Beijing is no one's ally in the effort to pressure and disarm North Korea
Confident of the minimal risk of a North Korean collapse any time soon, China's principal concern is a potential thawing between North Korea and the West that could diminish its own economic and political influence, or lead to a US presence on its border.
In the coming weeks and months, Beijing will pull out all the stops to support the young Kim Jong-un and his coterie of elders in an attempt to cultivate influence. At a time when the world is more dependent on China's read of and influence on the regime in North Korea, China is the least likely to be forthcoming. Nor should the world expect that China will put any pressure on North Korea on its nuclear weapons programme.
Following the announcement of Kim Jong-il's death last month, China immediately turned its attention towards the reactions of the US and South Korea. Beijing summoned their diplomats to urge them to deliver supportive messages. Meanwhile, China sent its president, premier and vice-premier to the North Korean embassy to express condolences and invite Kim Jong-un to China. State media splashed anguished headlines that could have been mistaken for those in North Korean state media.
Beijing is redoubling efforts to shore up a regime that it knows the US and South Korea would rather see disappear. While in recent years China grew tired of providing Kim Jong-il with handouts - charging North Korea market prices for food - now it wants to be the one that Kim Jong-un turns to when he needs support to keep his loyalists onside. China could thereby strengthen its avenues of influence and access to information about the regime. But the West shouldn't expect to benefit from this.
In recent years, Chinese policy towards North Korea has increasingly diverged from US and South Korean aims on the peninsula. In 2008, after North Korea suffered a disastrous currency reform and Kim Jong-il faced a health crisis without a successor in place, China significantly strengthened its political, economic and military support to the authoritarian state. It did so with nary a word about denuclearisation.
In 2009, when North Korea launched a satellite, withdrew from the six-party talks and held its second nuclear test, China successfully diluted the UN Security Council sanctions. In testimony to how difficult it has been to get Beijing to implement them (like pulling teeth), Chinese diplomats refer to the US nuclear envoy that regularly travels to Beijing to discuss this issue as "the dentist".
In 2010, Chinese calculations on North Korea became more powerfully shaped by concerns about the US military and political presence in the region, reinforcing North Korea's importance to China as a strategic barrier against the United States and its allies. High-level displays of military solidarity with North Korea during the 60th anniversary of Chinese participation in the Korean war sent a message that China was willing to stand by its ally militarily as well as politically. Following the sinking of the South Korean naval ship Cheonan on March 26 and the shelling of Yeonpyeong Island on November 23, Beijing gave the rogue nation diplomatic protection while reserving its most strident criticism for US and South Korean military exercises.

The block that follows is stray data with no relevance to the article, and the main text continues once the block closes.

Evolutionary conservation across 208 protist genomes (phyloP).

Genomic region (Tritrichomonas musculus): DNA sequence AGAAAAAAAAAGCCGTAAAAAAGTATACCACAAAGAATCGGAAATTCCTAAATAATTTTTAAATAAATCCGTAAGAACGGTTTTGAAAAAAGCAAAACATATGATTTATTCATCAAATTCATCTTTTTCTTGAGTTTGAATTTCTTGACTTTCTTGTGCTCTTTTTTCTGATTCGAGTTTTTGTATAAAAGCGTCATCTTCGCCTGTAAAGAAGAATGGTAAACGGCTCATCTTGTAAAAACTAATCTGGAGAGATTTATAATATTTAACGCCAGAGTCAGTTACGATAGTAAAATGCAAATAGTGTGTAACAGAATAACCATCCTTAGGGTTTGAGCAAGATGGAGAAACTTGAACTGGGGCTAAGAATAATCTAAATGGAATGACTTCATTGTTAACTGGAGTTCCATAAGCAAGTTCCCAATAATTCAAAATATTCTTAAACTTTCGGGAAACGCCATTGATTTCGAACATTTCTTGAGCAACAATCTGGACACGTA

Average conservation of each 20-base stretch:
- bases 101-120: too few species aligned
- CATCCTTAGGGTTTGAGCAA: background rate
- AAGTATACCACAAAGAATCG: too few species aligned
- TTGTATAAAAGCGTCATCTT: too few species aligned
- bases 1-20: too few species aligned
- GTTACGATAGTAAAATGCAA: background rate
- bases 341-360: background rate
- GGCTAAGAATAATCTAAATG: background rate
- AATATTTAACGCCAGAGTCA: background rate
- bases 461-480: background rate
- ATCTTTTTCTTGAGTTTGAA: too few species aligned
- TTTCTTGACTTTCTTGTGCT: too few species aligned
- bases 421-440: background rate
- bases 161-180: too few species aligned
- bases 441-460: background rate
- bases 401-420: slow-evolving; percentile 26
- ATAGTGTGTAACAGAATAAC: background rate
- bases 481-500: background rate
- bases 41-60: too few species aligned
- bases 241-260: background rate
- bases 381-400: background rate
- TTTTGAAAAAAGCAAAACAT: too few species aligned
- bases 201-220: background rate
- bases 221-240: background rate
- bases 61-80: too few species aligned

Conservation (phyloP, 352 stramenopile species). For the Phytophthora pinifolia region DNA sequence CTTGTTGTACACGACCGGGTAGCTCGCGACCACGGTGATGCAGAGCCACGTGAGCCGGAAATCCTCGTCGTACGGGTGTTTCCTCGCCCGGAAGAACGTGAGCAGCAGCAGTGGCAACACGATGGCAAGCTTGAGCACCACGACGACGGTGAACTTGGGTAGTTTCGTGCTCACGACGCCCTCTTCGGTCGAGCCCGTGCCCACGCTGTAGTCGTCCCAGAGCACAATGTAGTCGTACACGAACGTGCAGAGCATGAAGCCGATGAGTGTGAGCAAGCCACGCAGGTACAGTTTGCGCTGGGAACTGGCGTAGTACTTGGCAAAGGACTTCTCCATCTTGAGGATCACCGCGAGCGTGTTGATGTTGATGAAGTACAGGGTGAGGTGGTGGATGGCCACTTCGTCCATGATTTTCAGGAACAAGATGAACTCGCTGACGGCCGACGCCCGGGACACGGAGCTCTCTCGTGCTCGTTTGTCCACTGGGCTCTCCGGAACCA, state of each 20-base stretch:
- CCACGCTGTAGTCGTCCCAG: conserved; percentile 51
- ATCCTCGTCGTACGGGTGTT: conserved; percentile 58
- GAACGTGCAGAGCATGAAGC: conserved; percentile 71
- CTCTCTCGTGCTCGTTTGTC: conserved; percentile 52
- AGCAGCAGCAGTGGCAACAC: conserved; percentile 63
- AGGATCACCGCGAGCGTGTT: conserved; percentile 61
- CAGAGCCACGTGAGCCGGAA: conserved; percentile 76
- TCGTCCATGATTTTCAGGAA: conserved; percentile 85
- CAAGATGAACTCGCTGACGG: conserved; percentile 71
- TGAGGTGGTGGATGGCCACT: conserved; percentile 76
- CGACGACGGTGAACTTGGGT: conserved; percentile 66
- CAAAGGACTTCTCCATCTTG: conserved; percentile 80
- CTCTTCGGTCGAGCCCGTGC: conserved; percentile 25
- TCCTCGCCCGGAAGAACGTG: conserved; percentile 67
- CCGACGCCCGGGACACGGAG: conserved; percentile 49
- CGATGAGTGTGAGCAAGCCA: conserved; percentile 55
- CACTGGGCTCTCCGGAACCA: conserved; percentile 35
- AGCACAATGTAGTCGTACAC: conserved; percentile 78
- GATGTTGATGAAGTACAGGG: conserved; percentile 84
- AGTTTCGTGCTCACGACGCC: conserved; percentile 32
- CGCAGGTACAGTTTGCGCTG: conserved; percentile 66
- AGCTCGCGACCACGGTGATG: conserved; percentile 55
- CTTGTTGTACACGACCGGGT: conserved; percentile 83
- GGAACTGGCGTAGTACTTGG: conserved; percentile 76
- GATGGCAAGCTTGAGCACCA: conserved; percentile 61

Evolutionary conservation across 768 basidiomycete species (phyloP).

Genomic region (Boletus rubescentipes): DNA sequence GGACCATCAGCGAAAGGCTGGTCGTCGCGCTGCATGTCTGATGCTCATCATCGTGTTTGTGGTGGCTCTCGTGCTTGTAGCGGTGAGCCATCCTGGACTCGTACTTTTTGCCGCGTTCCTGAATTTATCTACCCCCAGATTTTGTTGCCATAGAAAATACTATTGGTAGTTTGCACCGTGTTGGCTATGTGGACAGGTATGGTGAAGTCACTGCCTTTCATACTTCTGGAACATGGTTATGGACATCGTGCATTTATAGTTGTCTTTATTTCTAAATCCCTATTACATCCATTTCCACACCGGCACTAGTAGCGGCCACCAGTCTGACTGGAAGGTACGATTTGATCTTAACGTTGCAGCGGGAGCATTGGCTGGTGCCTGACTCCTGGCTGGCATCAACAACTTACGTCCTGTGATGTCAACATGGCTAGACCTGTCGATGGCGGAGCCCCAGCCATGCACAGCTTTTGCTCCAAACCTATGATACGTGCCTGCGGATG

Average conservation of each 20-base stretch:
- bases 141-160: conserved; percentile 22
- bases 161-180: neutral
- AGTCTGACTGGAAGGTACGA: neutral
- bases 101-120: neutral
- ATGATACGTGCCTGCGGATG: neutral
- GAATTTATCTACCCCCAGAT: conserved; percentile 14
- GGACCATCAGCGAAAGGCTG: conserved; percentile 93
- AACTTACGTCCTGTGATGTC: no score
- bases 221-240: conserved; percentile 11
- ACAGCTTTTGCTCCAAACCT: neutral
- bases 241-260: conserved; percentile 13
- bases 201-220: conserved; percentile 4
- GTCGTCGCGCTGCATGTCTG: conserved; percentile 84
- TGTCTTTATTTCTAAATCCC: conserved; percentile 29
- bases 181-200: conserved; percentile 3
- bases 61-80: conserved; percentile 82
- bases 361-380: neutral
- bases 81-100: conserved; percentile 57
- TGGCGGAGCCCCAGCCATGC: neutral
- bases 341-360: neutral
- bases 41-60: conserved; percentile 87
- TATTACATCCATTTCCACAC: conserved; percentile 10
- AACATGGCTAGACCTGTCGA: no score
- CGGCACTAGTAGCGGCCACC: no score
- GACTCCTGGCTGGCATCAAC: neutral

Last year, China deepened its support to North Korea as part of a strategy to expand its economic interests and access to the country, while pressuring Pyongyang not to engage in deadly provocations that might give the US a pretext to expand its regional military presence.
Kim Jong-il visited China four times over 18 months and trade between the two countries soared (bilateral trade hit US$3.1billion in the first seven months of last year, an 87per cent increase from the same period the previous year). With a heavily reduced cash flow, severe food crisis and pressure on North Korea's leaders to deliver a "strong and prosperous" country by April, China's support became an economic lifeline for Pyongyang.
Those in China critical of its support to its reclusive neighbour have become increasingly marginalised, while the key Chinese institutions in charge of North Korea policy - the conservative International Department of the Communist Party and the army - are the least likely to engage with outsiders on contingencies, let alone with North Korea's avowed enemies.
Chinese economic actors complaining that investment in North Korea is money down the drain have been told to keep their eyes on the prize: preventing reunification and a US-allied nation on China's doorstep.
Nationalists are given wide platforms to criticise what they see as the Americans' use of events in the region to encircle and contain China. Recent announcements concerning America's pivot to Asia, the deployment of 2,500 US marines in Australia and US Secretary of State Hillary Rodham Clinton's visit to Myanmar have strengthened these voices.
At a time when the world is arguably most dependent on China's read of the situation in North Korea, Beijing's national interests diverge seriously from Washington's. Those in the West hoping or expecting meaningful co-operation with Beijing are bound to be disappointed.
Stephanie Kleine-Ahlbrandt is Northeast Asia project director at the International Crisis Group, Beijing.
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South China Morning Post